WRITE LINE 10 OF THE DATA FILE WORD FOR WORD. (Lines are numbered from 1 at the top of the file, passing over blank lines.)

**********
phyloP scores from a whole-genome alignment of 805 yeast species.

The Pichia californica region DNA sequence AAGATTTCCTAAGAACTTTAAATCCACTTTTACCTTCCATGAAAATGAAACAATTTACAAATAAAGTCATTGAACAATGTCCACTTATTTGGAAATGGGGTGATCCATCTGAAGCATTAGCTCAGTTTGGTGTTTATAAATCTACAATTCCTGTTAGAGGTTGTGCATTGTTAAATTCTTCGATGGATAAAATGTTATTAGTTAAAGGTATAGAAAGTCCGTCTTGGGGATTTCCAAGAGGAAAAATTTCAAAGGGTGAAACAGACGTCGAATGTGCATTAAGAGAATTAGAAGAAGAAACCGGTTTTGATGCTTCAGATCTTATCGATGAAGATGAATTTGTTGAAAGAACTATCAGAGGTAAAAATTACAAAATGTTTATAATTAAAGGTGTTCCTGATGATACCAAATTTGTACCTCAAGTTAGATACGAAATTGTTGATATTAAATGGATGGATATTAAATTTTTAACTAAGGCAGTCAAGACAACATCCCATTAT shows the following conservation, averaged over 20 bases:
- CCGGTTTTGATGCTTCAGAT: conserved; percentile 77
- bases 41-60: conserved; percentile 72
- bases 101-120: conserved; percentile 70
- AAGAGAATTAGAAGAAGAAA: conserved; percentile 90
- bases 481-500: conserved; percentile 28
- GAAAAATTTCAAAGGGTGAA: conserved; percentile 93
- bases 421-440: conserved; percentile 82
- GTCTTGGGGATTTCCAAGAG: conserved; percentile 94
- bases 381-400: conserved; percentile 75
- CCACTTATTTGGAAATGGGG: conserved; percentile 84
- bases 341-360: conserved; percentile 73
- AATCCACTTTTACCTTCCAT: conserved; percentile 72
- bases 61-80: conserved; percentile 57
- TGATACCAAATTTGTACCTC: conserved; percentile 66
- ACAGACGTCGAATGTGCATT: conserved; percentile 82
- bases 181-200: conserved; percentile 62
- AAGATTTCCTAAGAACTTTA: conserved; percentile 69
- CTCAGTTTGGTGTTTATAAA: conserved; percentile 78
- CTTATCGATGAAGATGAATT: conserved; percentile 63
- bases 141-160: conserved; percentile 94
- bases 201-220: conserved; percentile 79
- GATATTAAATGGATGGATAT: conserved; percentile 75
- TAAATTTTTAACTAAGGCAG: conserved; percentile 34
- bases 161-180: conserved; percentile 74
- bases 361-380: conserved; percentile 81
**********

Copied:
- GTCTTGGGGATTTCCAAGAG: conserved; percentile 94